MEMBER ALERT: AOPA will be closing at 1:45 p.m. Eastern on Dec. 6 and will reopen at 8:30 a.m. Eastern on Dec. 9.
October 12, 2011
AOPA ePublishing staff
When it comes to showing off the prowess and versatility of business aviation, the National Business Aviation Association knows how to pull out all the stops. This year at its annual convention in Las Vegas, Oct. 10 through 12, the association displayed dozens of business aircraft worth hundreds of millions of dollars at Henderson Executive Airport. The display featured the Embraer Legacy 650, Gulfstream G650, Hawker 200 mockup, Lear 85 mockup, a Cessna Mustang, Piaggio Aero, and a Twin Otter Viking.
Photography by Alton K. Marsh
The Gulfstream G650 has completed some 600-plus test flights, totaling 2,077 flight hours. It’s reached 0.995 Mach and has a confirmed range of 5,000 nautical miles at normal cruise power and 7,000 nm at long-range cruise power.
Cessna shows off its patriotic side with a specially designed paint scheme on its Mustang very light jet.
If you were wondering where to push or tug on Hawker Beechcraft’s special mission King Air, the company gives you a clear sign of where not to mess around.
Martial arts movie star Jackie Chan is Embraer’s new brand spokesman. Chan has purchased his own personal Legacy 650, which sports a unique paint scheme with a dragon-themed fuselage paint treatment.
The Challenger 850 is a commanding presence on any ramp.
The red carpet isn’t for John Travolta, it’s for potential and current Bombardier customers. Travolta is Bombardier’s brand ambassador.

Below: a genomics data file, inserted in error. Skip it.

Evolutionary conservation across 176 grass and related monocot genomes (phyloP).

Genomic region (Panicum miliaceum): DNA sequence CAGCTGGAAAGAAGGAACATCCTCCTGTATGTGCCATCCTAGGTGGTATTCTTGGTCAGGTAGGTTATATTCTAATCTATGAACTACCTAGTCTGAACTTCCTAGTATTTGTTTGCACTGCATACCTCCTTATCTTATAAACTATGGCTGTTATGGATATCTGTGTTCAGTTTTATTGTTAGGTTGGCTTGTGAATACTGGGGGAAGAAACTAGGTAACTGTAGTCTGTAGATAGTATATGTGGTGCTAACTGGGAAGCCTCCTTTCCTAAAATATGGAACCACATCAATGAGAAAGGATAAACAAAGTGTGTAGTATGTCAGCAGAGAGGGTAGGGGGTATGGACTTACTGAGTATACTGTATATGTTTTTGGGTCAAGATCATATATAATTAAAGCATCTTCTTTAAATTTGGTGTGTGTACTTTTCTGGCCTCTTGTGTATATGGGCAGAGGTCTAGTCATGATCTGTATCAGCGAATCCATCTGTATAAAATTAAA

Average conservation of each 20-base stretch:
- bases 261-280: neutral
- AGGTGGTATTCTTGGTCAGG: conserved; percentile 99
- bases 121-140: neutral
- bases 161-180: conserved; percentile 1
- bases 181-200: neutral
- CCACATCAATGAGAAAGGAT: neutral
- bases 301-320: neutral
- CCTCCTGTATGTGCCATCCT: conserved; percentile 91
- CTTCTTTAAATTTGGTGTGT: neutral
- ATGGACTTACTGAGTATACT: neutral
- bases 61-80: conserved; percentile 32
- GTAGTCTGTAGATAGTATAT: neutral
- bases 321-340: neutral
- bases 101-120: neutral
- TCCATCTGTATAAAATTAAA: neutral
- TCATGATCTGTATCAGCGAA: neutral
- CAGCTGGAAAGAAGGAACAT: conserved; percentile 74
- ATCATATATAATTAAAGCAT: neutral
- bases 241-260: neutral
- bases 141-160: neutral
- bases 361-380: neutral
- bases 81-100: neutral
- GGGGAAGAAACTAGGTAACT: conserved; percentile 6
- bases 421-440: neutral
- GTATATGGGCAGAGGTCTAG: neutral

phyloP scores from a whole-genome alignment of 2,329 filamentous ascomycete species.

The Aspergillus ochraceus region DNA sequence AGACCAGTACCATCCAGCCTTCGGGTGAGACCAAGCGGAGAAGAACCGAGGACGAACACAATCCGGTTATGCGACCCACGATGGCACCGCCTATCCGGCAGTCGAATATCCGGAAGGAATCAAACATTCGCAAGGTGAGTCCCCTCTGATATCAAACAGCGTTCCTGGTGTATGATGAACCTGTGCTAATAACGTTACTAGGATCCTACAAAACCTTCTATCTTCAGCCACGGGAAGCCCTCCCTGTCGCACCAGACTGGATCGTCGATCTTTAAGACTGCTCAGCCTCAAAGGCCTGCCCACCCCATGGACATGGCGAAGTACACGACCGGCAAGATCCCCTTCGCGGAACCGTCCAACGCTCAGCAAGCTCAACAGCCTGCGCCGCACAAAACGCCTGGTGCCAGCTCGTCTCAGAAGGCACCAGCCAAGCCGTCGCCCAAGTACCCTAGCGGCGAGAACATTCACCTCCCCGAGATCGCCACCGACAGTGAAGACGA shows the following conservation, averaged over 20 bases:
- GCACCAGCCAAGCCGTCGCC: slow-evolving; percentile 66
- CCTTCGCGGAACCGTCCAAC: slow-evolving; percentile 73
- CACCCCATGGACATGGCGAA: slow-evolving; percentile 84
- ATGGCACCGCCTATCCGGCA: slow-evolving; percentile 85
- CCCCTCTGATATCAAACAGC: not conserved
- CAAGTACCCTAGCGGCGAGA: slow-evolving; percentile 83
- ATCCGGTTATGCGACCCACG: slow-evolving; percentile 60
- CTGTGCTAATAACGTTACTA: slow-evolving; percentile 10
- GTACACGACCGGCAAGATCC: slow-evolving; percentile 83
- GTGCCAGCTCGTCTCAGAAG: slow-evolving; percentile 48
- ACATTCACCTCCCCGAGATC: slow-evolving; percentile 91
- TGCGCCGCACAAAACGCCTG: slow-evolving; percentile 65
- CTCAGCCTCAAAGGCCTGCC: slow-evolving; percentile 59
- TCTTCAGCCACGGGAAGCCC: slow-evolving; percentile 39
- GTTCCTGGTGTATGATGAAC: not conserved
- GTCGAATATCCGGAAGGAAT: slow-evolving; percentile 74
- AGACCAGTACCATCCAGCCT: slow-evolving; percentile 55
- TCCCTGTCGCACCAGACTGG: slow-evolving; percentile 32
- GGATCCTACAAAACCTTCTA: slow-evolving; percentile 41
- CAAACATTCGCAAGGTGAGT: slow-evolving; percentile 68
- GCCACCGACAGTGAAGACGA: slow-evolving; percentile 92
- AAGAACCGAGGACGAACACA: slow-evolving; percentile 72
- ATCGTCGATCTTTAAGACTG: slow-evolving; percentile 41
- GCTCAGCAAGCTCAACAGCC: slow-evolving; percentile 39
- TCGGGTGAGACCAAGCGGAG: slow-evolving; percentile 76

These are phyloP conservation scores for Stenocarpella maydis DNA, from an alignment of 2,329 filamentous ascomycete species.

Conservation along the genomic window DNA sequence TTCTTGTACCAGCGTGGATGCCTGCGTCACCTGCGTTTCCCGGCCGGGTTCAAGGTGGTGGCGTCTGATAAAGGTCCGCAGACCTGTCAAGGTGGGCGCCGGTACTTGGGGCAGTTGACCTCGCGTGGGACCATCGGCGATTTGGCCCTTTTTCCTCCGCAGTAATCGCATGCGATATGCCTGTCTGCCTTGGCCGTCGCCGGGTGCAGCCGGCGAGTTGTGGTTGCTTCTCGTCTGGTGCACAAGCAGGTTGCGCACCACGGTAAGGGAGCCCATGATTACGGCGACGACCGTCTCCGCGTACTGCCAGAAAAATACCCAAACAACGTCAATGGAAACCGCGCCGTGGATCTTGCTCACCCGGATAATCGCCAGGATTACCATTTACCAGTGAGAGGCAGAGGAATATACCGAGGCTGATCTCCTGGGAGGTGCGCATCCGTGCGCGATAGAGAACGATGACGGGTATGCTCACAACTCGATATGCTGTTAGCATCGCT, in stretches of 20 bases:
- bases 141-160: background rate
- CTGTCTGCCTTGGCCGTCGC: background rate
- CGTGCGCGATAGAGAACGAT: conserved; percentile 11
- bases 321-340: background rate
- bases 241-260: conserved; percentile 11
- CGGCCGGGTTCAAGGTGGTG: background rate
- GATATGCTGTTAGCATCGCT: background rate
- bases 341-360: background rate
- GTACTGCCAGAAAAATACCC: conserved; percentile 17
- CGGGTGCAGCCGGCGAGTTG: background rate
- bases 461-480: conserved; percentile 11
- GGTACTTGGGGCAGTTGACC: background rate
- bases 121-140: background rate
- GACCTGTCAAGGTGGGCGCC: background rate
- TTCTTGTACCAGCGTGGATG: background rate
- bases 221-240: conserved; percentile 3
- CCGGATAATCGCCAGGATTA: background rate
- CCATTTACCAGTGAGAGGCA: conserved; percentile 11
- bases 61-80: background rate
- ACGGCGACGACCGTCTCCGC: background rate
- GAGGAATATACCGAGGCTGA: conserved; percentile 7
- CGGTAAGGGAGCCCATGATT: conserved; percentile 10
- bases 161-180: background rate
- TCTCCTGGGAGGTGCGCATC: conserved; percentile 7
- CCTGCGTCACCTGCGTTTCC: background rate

Are you an American patriot? Cessna is showing its roots on the Mustang.
Hawker Beechcraft displayed a mockup of the Hawker 200, what the company dubs “the world’s most refined entry-level business jet.” The jet is supposed to reach 0.80 Mach.
Piaggio gets plenty of looks at Henderson Executive Airport in Las Vegas, but the manufacturer’s new building site at Villanova d’Albenga got even more when a World War II bomb was discovered in the ground.
This Twin Otter Viking towered over some other business aircraft in the National Business Aviation Association convention’s static display—thanks to these amphibious floats.
The Learjet 85 is under production now, with 1,700 employees working on the jet.
Tip to tip. The folks moving these high-dollar business tools into place have some courage. No hangar or ramp rash here.
Helicopter training is generally very safe. So why do run-on takeoffs and landings feel so wrong?
NetJets has added a new safety feature to its long-range fleet: a doctor who is always in.
Shell announced Dec. 3 the development of an unleaded aviation fuel that will be submitted for certification as a "performance drop-in" avgas replacement.
AOPA thanks our members for their continued support in protecting the freedom to fly.